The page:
After an opening scene that appropriately sets the tone of the film by establishing its inability to create suspense, as well as its habit of having characters say random things out loud, to themselves, for no reason other than to dump exposition on us, we are introduced to Mina (Dakota Fanning), an American expat hiding out in Galway, still grieving the death of her mother who died 15 years ago. Mina works in a pet shop, where she rudely vapes in front of the animals, and routinely dodges phone calls from her more adjusted twin sister, Julia, who is also played by Fanning. At night, Mina dons a brunette wig and flirts with men at bars for reasons the movie does not care to explain to us. (If you think Mina pretending to be other people and trying to mimic both her mom and her sister’s voices are oddly specific details that you should pay attention to, don’t worry, because they actually don’t matter and are never brought up again.)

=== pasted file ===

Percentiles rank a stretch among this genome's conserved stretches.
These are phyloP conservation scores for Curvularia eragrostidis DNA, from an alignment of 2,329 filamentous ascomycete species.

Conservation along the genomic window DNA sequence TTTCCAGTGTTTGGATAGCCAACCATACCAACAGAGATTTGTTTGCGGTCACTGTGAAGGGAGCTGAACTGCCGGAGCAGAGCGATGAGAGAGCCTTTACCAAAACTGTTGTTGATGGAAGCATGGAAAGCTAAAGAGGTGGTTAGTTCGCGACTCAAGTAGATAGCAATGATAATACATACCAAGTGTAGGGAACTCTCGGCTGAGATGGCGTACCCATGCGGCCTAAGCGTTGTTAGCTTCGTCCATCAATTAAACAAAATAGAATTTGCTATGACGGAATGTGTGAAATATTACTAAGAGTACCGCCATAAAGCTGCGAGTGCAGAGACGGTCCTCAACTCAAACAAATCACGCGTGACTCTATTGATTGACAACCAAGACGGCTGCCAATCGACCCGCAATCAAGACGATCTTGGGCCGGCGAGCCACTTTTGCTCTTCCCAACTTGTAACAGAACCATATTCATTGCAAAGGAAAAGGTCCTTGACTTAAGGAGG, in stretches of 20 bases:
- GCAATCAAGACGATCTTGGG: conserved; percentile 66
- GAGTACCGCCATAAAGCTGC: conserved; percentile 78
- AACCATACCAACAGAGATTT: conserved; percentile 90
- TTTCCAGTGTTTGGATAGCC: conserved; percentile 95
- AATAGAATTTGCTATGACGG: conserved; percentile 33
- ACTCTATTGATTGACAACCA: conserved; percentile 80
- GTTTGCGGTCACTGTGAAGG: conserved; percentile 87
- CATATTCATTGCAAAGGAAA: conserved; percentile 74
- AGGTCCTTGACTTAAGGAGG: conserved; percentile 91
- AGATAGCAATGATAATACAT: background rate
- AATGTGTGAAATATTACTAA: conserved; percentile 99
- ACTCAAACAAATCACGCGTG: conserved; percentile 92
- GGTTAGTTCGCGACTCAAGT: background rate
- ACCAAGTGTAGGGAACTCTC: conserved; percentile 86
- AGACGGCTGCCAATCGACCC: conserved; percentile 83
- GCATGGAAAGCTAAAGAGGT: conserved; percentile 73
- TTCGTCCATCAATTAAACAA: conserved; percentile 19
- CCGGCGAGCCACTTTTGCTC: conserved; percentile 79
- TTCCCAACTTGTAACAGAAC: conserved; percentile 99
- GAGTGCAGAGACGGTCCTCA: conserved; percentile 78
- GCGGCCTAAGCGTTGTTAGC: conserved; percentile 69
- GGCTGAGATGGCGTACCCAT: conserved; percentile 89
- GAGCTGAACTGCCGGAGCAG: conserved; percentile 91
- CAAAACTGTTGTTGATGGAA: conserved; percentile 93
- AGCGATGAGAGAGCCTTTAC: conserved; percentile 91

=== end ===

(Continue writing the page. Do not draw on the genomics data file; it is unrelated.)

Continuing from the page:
After agreeing to transport a valuable yellow parrot to the Connemara region of Western Ireland, Mina finds herself traveling into a thick forest when her car suddenly stops working. Mina ventures further into the woods for help, but finds a cement building with a large glass window instead. After being ushered inside by an older woman named Madeline (Olwen Fouéré), Mina meets two other occupants, soft-spoken Ciara (Georgina Campbell), whose husband, John (Alistair Brammer), went to find help days ago and has yet to return, and the nervous, jumpy Daniel (Oliver Finnegan), who explain the rules to her. Outside, in the forest, there are mysterious creatures they call ‘the watchers,’ who observe the group through the mirrored glass every night. The watchers cannot surface during the day, but will kill anyone caught outside the building, called The Coop, once the sun goes down. The three of them have been imprisoned here for months, with little hope of getting out. Intent on saving herself, Mina eventually sets out to discover exactly what the watchers are so she can return home – no matter how many of their rules she has to break in the process.